In response to my last post on Thomas Hatsis’ The Witches’ Ointment, the author has published a polite rebuttal. I’ll do my best to respond. If you’ve been following so far, you can skip the next four paragraphs.
To recap: We have a book of magic, The Book of the Sacred Magic of Abra-Melin as it is best known in English, which is claimed to date to the fifteenth century but which does not have written copies before the 17th. This raises some questions as to whether Abraham was a real person, or if he wrote the book which bears his name.
“Abraham” discusses in the first section a story in which he and a young witch at Linz smear a substance on themselves, which makes them feel as if they are traveling great distances. In his book, Hatsis cites this story as an example of the use of a “flying ointment” as part of folk magic. Later on, he argues, authors and churchmen incorporated these substances into the “diabolical witchcraft” model, which included the ointment along with the pact with the devil, the sabbat, the casting of harmful magic, orgies, and all manner of other offenses with which suspected witches were often charged.
The trouble is that the oldest German text I can find – that of Hammer, found in a blurry scan here (see especially pages 29-32) – ends with the statement that the salve was given to the woman by the Devil.
This brings us three possibilities. First, this could be a later interpolation on a fifteenth-century text. Second, the text could be fifteenth-century and mention that the salve came from the Devil, which causes trouble for an argument that the salve was not connected with diabolical activity. Third, the text could have a date after the fifteenth century, when the ointment’s link with diabolical witchcraft has been established, which makes it a more recent account that can’t necessarily be used as evidence of previous use.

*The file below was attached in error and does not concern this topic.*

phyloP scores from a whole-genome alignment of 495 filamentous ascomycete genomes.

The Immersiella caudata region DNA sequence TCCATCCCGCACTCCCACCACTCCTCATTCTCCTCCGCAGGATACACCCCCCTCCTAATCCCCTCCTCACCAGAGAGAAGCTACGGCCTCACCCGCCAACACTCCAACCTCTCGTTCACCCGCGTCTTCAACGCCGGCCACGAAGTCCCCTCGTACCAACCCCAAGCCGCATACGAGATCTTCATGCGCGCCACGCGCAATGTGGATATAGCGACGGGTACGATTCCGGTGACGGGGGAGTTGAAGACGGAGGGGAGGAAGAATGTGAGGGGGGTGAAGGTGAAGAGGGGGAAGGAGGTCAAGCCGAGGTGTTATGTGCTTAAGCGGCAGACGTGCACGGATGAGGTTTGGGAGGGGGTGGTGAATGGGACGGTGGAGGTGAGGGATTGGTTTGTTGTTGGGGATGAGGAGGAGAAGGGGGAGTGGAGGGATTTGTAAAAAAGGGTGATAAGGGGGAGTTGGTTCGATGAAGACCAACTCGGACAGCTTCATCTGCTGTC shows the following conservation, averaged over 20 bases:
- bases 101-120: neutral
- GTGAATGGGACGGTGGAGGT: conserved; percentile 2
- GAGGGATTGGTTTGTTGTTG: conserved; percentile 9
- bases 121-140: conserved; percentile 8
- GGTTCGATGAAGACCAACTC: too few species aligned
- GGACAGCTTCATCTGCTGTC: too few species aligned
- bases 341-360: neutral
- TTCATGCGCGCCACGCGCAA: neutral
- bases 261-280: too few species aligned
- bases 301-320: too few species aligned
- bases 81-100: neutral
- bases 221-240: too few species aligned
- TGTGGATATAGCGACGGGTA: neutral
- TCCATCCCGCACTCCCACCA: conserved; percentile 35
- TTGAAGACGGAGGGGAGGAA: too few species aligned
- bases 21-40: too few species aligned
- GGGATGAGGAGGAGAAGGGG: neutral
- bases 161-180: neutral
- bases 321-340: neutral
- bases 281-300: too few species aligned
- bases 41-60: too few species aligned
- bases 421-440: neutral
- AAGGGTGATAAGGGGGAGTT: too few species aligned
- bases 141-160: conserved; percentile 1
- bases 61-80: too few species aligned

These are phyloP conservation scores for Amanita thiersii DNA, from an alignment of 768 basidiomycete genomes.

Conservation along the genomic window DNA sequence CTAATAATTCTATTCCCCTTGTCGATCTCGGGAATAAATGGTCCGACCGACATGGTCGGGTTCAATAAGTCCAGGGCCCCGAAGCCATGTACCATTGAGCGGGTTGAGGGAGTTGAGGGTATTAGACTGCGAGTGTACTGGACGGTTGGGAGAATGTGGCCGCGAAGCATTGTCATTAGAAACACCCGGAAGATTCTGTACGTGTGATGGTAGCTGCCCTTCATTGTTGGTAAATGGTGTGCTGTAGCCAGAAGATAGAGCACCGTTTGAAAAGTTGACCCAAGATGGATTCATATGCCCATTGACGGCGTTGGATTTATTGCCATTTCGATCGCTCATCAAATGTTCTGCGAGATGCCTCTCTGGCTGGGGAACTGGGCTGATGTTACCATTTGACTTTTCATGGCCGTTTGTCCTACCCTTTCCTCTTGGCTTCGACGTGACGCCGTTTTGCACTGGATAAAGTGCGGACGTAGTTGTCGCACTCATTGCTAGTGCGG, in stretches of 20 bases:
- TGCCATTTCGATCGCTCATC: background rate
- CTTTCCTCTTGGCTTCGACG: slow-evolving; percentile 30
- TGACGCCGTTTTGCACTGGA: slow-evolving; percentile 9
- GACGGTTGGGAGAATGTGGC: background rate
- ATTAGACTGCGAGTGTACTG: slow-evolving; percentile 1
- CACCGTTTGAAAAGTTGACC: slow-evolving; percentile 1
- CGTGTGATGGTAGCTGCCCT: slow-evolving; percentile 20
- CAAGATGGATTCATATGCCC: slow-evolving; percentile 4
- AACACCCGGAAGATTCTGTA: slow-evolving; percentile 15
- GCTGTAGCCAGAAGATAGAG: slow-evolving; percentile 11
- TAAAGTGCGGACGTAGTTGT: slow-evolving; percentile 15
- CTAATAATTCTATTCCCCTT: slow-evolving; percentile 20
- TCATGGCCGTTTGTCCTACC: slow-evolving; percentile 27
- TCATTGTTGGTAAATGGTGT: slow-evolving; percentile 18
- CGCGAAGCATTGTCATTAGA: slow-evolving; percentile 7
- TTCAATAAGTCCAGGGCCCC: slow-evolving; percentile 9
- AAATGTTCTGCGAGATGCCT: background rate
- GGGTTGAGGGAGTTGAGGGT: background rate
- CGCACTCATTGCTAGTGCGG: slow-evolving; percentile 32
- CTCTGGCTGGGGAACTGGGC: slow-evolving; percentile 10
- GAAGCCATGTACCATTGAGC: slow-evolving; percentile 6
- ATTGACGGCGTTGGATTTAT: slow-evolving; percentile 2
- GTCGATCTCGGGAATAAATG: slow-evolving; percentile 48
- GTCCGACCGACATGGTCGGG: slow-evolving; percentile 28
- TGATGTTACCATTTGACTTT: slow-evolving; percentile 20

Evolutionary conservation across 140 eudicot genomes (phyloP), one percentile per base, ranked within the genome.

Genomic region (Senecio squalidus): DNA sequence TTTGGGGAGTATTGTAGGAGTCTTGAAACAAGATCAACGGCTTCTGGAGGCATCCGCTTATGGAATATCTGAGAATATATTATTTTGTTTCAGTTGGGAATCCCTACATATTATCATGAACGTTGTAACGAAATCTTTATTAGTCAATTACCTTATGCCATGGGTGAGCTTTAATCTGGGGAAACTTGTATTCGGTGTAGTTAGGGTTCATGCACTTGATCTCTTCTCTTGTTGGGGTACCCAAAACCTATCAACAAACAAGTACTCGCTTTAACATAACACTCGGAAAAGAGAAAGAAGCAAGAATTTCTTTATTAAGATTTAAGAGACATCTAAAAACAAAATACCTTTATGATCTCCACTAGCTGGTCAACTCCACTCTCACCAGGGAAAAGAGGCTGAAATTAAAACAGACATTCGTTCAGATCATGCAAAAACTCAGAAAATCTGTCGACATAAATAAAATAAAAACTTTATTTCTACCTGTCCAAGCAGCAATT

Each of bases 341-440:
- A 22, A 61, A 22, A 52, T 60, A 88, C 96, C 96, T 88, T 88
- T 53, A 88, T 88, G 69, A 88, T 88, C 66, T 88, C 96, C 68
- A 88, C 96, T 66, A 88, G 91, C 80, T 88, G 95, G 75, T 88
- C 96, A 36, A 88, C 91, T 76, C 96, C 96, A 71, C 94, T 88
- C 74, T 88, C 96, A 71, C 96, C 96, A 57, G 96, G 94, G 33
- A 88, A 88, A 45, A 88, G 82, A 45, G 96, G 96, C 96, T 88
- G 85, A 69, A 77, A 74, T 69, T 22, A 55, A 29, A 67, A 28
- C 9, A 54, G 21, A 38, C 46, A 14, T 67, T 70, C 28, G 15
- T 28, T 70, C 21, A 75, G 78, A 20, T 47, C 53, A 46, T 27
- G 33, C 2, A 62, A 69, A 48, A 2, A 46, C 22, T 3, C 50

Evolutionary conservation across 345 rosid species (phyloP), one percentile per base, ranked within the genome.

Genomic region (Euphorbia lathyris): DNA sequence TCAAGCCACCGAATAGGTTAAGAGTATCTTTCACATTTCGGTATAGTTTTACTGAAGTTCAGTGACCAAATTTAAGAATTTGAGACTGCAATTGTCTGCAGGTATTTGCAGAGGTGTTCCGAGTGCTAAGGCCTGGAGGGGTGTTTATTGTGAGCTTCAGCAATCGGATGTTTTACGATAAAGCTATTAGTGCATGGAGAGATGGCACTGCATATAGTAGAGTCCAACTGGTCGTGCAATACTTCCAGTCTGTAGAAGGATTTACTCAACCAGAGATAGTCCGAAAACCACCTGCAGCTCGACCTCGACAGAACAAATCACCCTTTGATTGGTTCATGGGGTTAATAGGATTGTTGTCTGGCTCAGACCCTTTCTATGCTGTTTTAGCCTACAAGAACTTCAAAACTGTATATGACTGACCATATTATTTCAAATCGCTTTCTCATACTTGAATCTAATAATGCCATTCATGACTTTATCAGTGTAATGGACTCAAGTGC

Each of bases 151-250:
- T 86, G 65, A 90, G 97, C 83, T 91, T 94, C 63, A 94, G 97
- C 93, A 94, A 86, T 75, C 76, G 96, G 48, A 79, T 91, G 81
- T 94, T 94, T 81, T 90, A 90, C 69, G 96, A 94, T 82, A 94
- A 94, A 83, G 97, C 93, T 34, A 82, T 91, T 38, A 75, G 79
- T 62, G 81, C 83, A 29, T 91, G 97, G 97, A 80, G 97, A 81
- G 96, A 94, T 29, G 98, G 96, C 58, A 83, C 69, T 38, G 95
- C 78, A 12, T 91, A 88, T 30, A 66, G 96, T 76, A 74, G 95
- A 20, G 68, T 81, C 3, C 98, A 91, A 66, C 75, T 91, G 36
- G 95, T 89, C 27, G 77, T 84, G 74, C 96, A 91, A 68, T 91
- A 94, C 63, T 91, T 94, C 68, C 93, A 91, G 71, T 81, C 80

We don’t have a good number of reports of these substances in the medieval literature, which means that Abramelin is a key piece of evidence for Hatsis’ chronology. This is why establishing its date is so important.
Hatsis offers three arguments in rebuttal. The first is that tales of the Devil were around for a long time, on which I think we both agree.
The second is that no pact is explicitly mentioned here, which separates it from other accounts in Abramelin. Frankly, I don’t see how absence in this particular account is convincing, especially since the Devil actually gave the witch the substance in question. The authority on such matters in the late Middle Ages was Thomas Aquinas, and he was pretty clear that you could be involved in a pact on the basis of much less than this (see his Reply to Objection 2 at this link). We could have a number of editorial reasons why Abraham would not explicitly refer to a pact here, including its presence in a section with a large number of other accounts of those who had made such pacts.
The third is that the substance was not smeared on the person in the “diabolical witchcraft” model, but on an object the witch rode, so it likely dates to an earlier period. Nonetheless, it would be possible for elements of an account from an earlier period – such as directly applying the formula. to have filtered into later times. In fact, we’ve already discussed one piece of content in Abramelin- the formula’s diabolical origin – which does not appear in the other early accounts. Assigning the account to either time period requires us to pass over an element therein that does not quite fit with the others from the same period.
I’ll write another segment on this shortly.